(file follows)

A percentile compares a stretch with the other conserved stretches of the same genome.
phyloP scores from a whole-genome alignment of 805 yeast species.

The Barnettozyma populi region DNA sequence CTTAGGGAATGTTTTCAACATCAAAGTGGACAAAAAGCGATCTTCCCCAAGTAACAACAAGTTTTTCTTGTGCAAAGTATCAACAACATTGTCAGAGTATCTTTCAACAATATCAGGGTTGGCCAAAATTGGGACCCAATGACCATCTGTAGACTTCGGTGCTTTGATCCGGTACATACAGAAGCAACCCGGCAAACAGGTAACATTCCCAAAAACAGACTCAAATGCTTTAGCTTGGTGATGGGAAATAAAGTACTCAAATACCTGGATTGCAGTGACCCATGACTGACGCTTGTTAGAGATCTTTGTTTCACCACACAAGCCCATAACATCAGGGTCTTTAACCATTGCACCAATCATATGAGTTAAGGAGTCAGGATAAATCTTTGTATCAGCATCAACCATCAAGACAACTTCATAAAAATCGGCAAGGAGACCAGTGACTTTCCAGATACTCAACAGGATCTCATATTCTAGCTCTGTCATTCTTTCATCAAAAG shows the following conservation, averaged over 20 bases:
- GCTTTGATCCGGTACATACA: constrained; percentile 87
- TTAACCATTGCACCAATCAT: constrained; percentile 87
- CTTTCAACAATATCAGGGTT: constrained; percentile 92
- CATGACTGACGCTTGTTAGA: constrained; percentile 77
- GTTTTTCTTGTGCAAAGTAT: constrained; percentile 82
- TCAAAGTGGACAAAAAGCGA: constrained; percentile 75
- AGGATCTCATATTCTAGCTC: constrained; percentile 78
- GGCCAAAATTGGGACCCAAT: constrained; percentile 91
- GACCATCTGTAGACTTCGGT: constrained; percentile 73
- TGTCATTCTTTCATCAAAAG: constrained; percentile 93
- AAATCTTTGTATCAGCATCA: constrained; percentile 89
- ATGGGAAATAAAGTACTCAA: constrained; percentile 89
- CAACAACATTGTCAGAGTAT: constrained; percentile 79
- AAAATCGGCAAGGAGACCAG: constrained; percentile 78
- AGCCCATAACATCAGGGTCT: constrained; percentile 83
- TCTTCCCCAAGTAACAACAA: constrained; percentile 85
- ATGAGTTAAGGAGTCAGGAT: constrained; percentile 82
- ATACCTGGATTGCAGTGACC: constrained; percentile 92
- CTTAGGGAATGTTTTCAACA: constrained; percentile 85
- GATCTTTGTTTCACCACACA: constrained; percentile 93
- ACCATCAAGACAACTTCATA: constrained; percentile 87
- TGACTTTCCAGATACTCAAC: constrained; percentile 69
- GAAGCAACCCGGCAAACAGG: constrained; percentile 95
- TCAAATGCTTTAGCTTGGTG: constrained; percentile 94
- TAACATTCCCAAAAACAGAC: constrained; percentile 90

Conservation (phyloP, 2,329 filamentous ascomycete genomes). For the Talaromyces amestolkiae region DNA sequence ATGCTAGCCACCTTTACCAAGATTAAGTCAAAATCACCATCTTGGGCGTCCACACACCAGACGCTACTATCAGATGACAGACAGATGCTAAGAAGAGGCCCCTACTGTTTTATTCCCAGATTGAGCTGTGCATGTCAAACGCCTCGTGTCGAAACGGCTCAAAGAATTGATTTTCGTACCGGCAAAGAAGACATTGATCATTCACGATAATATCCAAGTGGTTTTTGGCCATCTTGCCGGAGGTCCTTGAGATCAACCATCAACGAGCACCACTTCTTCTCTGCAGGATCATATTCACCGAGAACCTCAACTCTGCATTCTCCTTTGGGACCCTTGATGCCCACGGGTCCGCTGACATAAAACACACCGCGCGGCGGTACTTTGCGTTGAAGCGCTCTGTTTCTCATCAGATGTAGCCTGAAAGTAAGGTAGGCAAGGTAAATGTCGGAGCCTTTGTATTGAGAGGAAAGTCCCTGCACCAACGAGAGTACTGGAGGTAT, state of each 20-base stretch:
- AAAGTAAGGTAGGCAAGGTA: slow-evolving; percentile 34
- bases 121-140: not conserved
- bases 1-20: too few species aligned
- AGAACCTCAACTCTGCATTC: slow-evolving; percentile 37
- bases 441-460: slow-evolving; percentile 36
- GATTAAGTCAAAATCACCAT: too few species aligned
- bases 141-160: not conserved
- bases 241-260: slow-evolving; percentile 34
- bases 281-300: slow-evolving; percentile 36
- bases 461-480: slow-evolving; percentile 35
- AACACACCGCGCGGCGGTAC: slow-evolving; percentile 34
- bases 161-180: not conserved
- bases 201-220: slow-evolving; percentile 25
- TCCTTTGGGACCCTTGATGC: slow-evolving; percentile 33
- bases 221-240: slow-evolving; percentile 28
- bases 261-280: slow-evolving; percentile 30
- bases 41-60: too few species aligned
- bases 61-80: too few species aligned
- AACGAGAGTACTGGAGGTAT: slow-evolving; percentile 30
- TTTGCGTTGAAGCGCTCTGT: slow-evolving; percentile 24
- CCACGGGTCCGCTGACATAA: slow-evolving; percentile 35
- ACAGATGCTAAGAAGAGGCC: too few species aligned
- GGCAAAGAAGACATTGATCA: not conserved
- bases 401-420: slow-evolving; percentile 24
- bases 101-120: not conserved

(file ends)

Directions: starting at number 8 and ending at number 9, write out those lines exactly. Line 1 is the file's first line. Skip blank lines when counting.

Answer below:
- GTTTTTCTTGTGCAAAGTAT: constrained; percentile 82
- TCAAAGTGGACAAAAAGCGA: constrained; percentile 75